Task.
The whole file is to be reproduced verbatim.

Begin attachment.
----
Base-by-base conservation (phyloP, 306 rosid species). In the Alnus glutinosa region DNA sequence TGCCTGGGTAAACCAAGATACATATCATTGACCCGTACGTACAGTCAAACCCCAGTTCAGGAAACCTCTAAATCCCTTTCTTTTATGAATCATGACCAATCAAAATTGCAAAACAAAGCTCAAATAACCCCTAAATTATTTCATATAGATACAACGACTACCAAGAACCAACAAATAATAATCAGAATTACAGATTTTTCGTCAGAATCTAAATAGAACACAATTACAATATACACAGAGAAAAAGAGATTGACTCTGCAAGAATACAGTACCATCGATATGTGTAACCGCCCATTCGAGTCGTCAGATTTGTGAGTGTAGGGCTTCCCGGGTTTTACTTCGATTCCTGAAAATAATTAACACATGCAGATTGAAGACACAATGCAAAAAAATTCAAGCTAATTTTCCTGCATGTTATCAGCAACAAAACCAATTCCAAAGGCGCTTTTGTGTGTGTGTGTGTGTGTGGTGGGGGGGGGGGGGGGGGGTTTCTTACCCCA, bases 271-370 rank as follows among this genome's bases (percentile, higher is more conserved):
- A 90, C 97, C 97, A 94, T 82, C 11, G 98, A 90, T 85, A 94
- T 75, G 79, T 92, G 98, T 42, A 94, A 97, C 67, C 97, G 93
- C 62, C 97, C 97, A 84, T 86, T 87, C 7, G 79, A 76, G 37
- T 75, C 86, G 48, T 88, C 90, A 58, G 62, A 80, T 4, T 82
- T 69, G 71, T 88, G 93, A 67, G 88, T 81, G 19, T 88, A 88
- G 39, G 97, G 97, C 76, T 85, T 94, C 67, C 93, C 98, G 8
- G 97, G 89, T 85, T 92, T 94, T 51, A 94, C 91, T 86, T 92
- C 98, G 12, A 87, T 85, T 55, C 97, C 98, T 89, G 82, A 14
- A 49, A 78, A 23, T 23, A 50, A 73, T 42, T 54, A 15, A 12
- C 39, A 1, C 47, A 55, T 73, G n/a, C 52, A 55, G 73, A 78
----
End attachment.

Base-by-base conservation (phyloP, 306 rosid species). In the Alnus glutinosa region DNA sequence TGCCTGGGTAAACCAAGATACATATCATTGACCCGTACGTACAGTCAAACCCCAGTTCAGGAAACCTCTAAATCCCTTTCTTTTATGAATCATGACCAATCAAAATTGCAAAACAAAGCTCAAATAACCCCTAAATTATTTCATATAGATACAACGACTACCAAGAACCAACAAATAATAATCAGAATTACAGATTTTTCGTCAGAATCTAAATAGAACACAATTACAATATACACAGAGAAAAAGAGATTGACTCTGCAAGAATACAGTACCATCGATATGTGTAACCGCCCATTCGAGTCGTCAGATTTGTGAGTGTAGGGCTTCCCGGGTTTTACTTCGATTCCTGAAAATAATTAACACATGCAGATTGAAGACACAATGCAAAAAAATTCAAGCTAATTTTCCTGCATGTTATCAGCAACAAAACCAATTCCAAAGGCGCTTTTGTGTGTGTGTGTGTGTGTGGTGGGGGGGGGGGGGGGGGGTTTCTTACCCCA, bases 271-370 rank as follows among this genome's bases (percentile, higher is more conserved):
- A 90, C 97, C 97, A 94, T 82, C 11, G 98, A 90, T 85, A 94
- T 75, G 79, T 92, G 98, T 42, A 94, A 97, C 67, C 97, G 93
- C 62, C 97, C 97, A 84, T 86, T 87, C 7, G 79, A 76, G 37
- T 75, C 86, G 48, T 88, C 90, A 58, G 62, A 80, T 4, T 82
- T 69, G 71, T 88, G 93, A 67, G 88, T 81, G 19, T 88, A 88
- G 39, G 97, G 97, C 76, T 85, T 94, C 67, C 93, C 98, G 8
- G 97, G 89, T 85, T 92, T 94, T 51, A 94, C 91, T 86, T 92
- C 98, G 12, A 87, T 85, T 55, C 97, C 98, T 89, G 82, A 14
- A 49, A 78, A 23, T 23, A 50, A 73, T 42, T 54, A 15, A 12
- C 39, A 1, C 47, A 55, T 73, G n/a, C 52, A 55, G 73, A 78